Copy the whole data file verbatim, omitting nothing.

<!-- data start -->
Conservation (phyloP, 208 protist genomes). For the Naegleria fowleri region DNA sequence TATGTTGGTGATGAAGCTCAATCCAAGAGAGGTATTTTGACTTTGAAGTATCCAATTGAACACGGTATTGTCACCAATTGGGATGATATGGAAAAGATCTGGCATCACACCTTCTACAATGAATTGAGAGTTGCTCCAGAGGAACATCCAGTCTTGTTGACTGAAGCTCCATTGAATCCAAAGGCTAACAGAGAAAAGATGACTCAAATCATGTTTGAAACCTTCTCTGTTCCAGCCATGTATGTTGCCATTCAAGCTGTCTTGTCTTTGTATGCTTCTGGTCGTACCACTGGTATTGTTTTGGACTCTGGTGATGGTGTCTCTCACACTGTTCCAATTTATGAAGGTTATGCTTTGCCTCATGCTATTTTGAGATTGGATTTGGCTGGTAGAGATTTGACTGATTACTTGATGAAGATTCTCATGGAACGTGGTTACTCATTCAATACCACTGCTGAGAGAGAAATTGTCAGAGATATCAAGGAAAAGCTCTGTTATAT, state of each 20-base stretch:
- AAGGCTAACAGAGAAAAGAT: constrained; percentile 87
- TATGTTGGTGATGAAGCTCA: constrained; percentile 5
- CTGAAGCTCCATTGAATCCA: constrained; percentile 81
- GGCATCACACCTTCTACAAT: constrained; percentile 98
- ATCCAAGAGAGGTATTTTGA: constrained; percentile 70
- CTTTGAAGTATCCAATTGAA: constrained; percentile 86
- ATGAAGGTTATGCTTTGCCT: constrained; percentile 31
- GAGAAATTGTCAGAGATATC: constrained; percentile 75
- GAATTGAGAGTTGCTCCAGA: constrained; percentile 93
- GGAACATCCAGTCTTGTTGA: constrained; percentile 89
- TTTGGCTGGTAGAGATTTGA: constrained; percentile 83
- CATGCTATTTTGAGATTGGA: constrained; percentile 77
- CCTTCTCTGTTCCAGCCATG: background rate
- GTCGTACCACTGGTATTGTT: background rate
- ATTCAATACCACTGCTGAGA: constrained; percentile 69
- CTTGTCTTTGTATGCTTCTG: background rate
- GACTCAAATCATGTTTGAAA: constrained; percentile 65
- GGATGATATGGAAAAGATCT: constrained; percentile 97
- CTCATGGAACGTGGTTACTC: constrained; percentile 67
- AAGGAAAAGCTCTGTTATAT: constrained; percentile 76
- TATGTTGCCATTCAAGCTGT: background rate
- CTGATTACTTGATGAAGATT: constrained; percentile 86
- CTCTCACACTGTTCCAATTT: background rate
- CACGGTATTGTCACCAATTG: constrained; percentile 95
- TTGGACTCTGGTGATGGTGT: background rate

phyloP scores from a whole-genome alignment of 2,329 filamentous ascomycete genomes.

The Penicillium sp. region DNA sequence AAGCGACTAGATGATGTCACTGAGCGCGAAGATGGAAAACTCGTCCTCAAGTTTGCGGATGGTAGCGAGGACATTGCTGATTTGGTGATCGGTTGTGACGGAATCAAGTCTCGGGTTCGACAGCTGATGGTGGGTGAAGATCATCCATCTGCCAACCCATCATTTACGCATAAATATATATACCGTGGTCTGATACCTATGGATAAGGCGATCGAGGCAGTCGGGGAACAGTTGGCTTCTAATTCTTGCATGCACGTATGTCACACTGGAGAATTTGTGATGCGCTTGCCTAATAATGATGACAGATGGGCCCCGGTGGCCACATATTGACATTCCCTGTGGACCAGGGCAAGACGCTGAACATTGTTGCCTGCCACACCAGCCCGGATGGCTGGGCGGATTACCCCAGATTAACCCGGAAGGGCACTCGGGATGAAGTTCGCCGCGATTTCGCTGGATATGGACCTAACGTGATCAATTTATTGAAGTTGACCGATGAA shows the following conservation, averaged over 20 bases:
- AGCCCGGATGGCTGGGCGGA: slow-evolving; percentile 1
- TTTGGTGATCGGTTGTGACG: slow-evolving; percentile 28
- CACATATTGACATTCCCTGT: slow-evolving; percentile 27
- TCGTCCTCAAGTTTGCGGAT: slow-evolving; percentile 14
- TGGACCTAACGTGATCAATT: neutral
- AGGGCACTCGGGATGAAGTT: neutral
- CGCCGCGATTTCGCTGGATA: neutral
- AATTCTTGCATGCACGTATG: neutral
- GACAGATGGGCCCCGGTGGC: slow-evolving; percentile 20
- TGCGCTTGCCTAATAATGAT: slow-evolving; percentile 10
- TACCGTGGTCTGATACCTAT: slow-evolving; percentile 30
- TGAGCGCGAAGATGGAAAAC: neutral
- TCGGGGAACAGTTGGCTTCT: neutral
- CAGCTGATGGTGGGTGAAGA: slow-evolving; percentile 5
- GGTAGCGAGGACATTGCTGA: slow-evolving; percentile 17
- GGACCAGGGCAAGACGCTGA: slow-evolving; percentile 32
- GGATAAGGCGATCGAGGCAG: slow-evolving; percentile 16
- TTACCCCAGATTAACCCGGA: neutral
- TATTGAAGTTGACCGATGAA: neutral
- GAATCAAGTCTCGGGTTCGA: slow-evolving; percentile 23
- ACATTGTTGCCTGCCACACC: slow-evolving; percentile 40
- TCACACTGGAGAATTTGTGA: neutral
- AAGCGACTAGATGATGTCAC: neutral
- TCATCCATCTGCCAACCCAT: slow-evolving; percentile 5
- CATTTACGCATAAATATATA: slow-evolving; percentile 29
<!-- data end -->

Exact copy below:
Conservation (phyloP, 208 protist genomes). For the Naegleria fowleri region DNA sequence TATGTTGGTGATGAAGCTCAATCCAAGAGAGGTATTTTGACTTTGAAGTATCCAATTGAACACGGTATTGTCACCAATTGGGATGATATGGAAAAGATCTGGCATCACACCTTCTACAATGAATTGAGAGTTGCTCCAGAGGAACATCCAGTCTTGTTGACTGAAGCTCCATTGAATCCAAAGGCTAACAGAGAAAAGATGACTCAAATCATGTTTGAAACCTTCTCTGTTCCAGCCATGTATGTTGCCATTCAAGCTGTCTTGTCTTTGTATGCTTCTGGTCGTACCACTGGTATTGTTTTGGACTCTGGTGATGGTGTCTCTCACACTGTTCCAATTTATGAAGGTTATGCTTTGCCTCATGCTATTTTGAGATTGGATTTGGCTGGTAGAGATTTGACTGATTACTTGATGAAGATTCTCATGGAACGTGGTTACTCATTCAATACCACTGCTGAGAGAGAAATTGTCAGAGATATCAAGGAAAAGCTCTGTTATAT, state of each 20-base stretch:
- AAGGCTAACAGAGAAAAGAT: constrained; percentile 87
- TATGTTGGTGATGAAGCTCA: constrained; percentile 5
- CTGAAGCTCCATTGAATCCA: constrained; percentile 81
- GGCATCACACCTTCTACAAT: constrained; percentile 98
- ATCCAAGAGAGGTATTTTGA: constrained; percentile 70
- CTTTGAAGTATCCAATTGAA: constrained; percentile 86
- ATGAAGGTTATGCTTTGCCT: constrained; percentile 31
- GAGAAATTGTCAGAGATATC: constrained; percentile 75
- GAATTGAGAGTTGCTCCAGA: constrained; percentile 93
- GGAACATCCAGTCTTGTTGA: constrained; percentile 89
- TTTGGCTGGTAGAGATTTGA: constrained; percentile 83
- CATGCTATTTTGAGATTGGA: constrained; percentile 77
- CCTTCTCTGTTCCAGCCATG: background rate
- GTCGTACCACTGGTATTGTT: background rate
- ATTCAATACCACTGCTGAGA: constrained; percentile 69
- CTTGTCTTTGTATGCTTCTG: background rate
- GACTCAAATCATGTTTGAAA: constrained; percentile 65
- GGATGATATGGAAAAGATCT: constrained; percentile 97
- CTCATGGAACGTGGTTACTC: constrained; percentile 67
- AAGGAAAAGCTCTGTTATAT: constrained; percentile 76
- TATGTTGCCATTCAAGCTGT: background rate
- CTGATTACTTGATGAAGATT: constrained; percentile 86
- CTCTCACACTGTTCCAATTT: background rate
- CACGGTATTGTCACCAATTG: constrained; percentile 95
- TTGGACTCTGGTGATGGTGT: background rate

phyloP scores from a whole-genome alignment of 2,329 filamentous ascomycete genomes.

The Penicillium sp. region DNA sequence AAGCGACTAGATGATGTCACTGAGCGCGAAGATGGAAAACTCGTCCTCAAGTTTGCGGATGGTAGCGAGGACATTGCTGATTTGGTGATCGGTTGTGACGGAATCAAGTCTCGGGTTCGACAGCTGATGGTGGGTGAAGATCATCCATCTGCCAACCCATCATTTACGCATAAATATATATACCGTGGTCTGATACCTATGGATAAGGCGATCGAGGCAGTCGGGGAACAGTTGGCTTCTAATTCTTGCATGCACGTATGTCACACTGGAGAATTTGTGATGCGCTTGCCTAATAATGATGACAGATGGGCCCCGGTGGCCACATATTGACATTCCCTGTGGACCAGGGCAAGACGCTGAACATTGTTGCCTGCCACACCAGCCCGGATGGCTGGGCGGATTACCCCAGATTAACCCGGAAGGGCACTCGGGATGAAGTTCGCCGCGATTTCGCTGGATATGGACCTAACGTGATCAATTTATTGAAGTTGACCGATGAA shows the following conservation, averaged over 20 bases:
- AGCCCGGATGGCTGGGCGGA: slow-evolving; percentile 1
- TTTGGTGATCGGTTGTGACG: slow-evolving; percentile 28
- CACATATTGACATTCCCTGT: slow-evolving; percentile 27
- TCGTCCTCAAGTTTGCGGAT: slow-evolving; percentile 14
- TGGACCTAACGTGATCAATT: neutral
- AGGGCACTCGGGATGAAGTT: neutral
- CGCCGCGATTTCGCTGGATA: neutral
- AATTCTTGCATGCACGTATG: neutral
- GACAGATGGGCCCCGGTGGC: slow-evolving; percentile 20
- TGCGCTTGCCTAATAATGAT: slow-evolving; percentile 10
- TACCGTGGTCTGATACCTAT: slow-evolving; percentile 30
- TGAGCGCGAAGATGGAAAAC: neutral
- TCGGGGAACAGTTGGCTTCT: neutral
- CAGCTGATGGTGGGTGAAGA: slow-evolving; percentile 5
- GGTAGCGAGGACATTGCTGA: slow-evolving; percentile 17
- GGACCAGGGCAAGACGCTGA: slow-evolving; percentile 32
- GGATAAGGCGATCGAGGCAG: slow-evolving; percentile 16
- TTACCCCAGATTAACCCGGA: neutral
- TATTGAAGTTGACCGATGAA: neutral
- GAATCAAGTCTCGGGTTCGA: slow-evolving; percentile 23
- ACATTGTTGCCTGCCACACC: slow-evolving; percentile 40
- TCACACTGGAGAATTTGTGA: neutral
- AAGCGACTAGATGATGTCAC: neutral
- TCATCCATCTGCCAACCCAT: slow-evolving; percentile 5
- CATTTACGCATAAATATATA: slow-evolving; percentile 29